Indigenous ingredients, medical technology and new markets are all inspiring spas to create signature services.

Sep
19
2007

Hot New Ingredient: CoffeeBerry

Because of its powerful antioxidant properties, CoffeeBerry has the ability to become the next big ingredient in the cosmetics industry.

Sep
19
2007

Chemical Reaction: Age, Rage and the Skin

By Steve Herman

Beyond the well-known ravagers of youthful-looking skin, sugar and the chemical reactions that produce sugar in our cells conspire against eternal youth.

Sep
19
2007

Smoking May Increase Threat of Acne for Females

Female smokers may be much more likely to develop non-inflammatory acne (NIA) than women who don't smoke, says an Italian study in the British Journal of Dermatology.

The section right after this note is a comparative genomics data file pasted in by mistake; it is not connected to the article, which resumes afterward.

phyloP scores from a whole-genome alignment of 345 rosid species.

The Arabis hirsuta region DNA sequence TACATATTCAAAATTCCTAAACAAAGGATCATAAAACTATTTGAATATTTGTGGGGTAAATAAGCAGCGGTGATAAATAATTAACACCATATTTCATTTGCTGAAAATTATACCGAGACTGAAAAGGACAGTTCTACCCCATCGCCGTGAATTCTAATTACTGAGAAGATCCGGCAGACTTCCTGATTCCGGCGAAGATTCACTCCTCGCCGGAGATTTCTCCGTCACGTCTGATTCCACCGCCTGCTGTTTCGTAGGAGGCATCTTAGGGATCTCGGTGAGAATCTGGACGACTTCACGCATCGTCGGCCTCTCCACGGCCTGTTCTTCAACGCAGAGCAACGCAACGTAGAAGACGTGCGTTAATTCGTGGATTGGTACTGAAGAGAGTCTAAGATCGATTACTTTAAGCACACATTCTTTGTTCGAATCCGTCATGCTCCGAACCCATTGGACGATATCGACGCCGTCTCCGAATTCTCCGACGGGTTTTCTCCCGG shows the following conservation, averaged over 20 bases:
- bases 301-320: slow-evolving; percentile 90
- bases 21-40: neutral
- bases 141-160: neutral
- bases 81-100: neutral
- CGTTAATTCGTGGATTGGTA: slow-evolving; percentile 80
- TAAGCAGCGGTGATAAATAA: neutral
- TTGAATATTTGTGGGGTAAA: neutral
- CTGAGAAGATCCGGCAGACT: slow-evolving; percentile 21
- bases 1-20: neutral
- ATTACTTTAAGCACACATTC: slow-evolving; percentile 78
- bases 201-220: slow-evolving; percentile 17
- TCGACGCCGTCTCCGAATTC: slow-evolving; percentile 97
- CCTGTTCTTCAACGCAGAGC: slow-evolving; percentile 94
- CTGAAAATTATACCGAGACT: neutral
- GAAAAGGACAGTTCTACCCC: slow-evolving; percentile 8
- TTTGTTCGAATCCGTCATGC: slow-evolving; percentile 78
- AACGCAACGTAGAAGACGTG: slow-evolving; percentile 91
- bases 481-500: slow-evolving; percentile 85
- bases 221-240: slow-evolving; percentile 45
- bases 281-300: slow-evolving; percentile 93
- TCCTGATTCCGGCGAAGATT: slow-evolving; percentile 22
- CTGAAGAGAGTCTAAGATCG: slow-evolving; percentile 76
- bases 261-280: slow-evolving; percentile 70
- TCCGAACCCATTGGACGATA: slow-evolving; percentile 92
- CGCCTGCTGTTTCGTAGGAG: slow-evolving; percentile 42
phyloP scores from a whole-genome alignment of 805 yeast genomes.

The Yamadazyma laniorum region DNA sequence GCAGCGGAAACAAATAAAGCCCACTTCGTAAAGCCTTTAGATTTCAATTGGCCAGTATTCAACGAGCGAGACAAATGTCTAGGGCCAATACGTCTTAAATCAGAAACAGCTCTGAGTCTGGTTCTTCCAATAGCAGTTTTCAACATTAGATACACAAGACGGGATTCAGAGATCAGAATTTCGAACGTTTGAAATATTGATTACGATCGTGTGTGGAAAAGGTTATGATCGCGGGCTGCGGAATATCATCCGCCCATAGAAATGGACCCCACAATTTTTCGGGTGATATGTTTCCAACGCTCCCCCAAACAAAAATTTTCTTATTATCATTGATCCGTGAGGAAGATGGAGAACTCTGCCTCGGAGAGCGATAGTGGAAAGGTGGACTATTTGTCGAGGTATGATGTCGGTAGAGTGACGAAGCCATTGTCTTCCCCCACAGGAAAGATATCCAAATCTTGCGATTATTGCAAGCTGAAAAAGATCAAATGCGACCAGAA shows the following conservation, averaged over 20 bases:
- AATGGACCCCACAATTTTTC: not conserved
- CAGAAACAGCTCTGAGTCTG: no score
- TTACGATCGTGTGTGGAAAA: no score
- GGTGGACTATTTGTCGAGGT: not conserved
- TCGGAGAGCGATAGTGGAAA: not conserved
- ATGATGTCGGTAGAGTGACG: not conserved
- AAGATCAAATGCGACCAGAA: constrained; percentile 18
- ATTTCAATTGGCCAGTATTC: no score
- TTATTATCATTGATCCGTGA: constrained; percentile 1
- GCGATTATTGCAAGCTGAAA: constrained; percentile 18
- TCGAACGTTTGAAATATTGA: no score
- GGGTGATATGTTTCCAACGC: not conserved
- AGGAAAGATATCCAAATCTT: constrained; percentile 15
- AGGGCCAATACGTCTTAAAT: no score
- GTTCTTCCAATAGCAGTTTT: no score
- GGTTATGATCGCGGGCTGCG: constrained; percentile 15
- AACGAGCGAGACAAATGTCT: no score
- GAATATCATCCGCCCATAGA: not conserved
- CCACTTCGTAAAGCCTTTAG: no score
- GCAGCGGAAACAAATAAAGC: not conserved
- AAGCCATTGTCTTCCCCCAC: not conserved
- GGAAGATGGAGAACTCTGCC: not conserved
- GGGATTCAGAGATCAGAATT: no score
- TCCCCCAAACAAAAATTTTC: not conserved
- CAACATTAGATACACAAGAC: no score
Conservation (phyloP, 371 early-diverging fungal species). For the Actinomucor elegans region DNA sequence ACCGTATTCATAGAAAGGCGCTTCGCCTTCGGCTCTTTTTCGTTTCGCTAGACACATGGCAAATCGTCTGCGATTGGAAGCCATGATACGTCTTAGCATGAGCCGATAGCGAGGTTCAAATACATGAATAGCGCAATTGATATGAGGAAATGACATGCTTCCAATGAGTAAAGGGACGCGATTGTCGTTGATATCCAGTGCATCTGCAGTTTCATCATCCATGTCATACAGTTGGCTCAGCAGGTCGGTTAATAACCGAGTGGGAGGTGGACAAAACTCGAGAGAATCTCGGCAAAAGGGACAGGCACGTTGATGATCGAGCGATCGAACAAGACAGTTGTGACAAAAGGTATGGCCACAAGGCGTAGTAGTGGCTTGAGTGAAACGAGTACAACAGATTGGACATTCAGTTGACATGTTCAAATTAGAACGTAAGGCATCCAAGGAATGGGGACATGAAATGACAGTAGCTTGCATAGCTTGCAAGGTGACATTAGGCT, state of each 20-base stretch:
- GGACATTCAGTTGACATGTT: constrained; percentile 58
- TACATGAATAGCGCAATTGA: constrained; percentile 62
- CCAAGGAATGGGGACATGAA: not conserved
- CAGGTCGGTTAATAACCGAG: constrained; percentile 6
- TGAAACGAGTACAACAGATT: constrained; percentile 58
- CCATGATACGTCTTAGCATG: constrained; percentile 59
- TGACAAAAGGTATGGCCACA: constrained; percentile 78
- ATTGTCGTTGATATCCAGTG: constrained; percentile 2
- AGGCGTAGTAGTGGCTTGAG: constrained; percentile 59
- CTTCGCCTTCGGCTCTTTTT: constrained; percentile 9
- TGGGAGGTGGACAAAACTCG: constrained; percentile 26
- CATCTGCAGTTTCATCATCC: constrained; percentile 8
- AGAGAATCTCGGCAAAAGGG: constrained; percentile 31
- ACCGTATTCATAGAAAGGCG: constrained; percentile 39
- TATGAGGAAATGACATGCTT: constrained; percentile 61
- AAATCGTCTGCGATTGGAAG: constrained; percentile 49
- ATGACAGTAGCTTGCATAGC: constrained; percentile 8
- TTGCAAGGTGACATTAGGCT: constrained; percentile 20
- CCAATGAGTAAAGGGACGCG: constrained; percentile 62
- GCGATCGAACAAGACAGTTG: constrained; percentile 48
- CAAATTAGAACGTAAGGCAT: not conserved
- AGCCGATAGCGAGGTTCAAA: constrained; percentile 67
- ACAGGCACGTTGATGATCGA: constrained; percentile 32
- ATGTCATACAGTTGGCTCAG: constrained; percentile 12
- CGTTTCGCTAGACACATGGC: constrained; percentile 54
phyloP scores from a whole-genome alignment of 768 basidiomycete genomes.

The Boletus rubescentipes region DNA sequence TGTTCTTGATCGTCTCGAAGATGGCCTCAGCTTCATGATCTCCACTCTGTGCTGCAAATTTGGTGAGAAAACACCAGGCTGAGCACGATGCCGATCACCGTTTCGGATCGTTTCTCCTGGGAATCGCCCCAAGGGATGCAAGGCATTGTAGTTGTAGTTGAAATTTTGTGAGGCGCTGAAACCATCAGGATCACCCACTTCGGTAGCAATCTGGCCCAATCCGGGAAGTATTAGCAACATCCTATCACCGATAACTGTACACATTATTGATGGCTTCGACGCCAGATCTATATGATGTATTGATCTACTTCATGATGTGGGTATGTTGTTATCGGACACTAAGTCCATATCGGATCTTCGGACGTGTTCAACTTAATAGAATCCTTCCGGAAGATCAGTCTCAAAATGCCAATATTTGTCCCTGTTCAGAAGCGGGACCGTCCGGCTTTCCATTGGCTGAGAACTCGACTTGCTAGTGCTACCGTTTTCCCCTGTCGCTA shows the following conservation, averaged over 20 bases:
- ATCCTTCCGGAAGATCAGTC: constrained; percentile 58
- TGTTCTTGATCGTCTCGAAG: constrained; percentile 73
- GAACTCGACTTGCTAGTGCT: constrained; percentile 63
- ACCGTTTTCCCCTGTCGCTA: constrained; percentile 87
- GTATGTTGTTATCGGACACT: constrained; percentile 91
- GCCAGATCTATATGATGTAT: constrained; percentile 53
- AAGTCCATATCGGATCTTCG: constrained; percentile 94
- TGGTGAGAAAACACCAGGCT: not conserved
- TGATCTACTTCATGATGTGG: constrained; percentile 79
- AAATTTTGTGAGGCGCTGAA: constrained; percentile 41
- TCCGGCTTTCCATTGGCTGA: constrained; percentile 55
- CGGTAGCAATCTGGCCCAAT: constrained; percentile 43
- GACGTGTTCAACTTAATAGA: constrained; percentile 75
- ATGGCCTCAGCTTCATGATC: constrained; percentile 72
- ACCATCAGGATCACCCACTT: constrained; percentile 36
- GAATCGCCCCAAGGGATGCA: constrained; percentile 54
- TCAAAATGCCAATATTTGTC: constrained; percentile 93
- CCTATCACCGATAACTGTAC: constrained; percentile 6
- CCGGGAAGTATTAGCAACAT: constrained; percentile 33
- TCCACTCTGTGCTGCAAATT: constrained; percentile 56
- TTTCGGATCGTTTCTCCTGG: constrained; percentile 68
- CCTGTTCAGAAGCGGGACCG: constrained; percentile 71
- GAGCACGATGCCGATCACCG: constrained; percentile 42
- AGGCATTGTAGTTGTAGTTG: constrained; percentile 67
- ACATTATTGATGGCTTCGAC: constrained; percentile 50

Researchers looked at more than 1,000 women and found that 40 percent of those who smoked had NIA, compared with 10 percent of nonsmokers. Blocked pores, large white heads and small cysts are characteristic of NIA, BBC News reported.

The team at the San Gallicano Dermatological Institute in Rome said they conducted the study in women because the condition seems to be more prevalent in women than in men. Compared to nonsmokers, smokers in the study had half the levels of skin secretions of vitamin E and had other skin-related variations. The study also found that smokers who had acne in their teens were four times more likely to suffer NIA than nonsmokers who experienced teen acne.

The findings add to previous research that links smoking with acne, Colin Holden, president of the British Association of Dermatologists, told BBC News.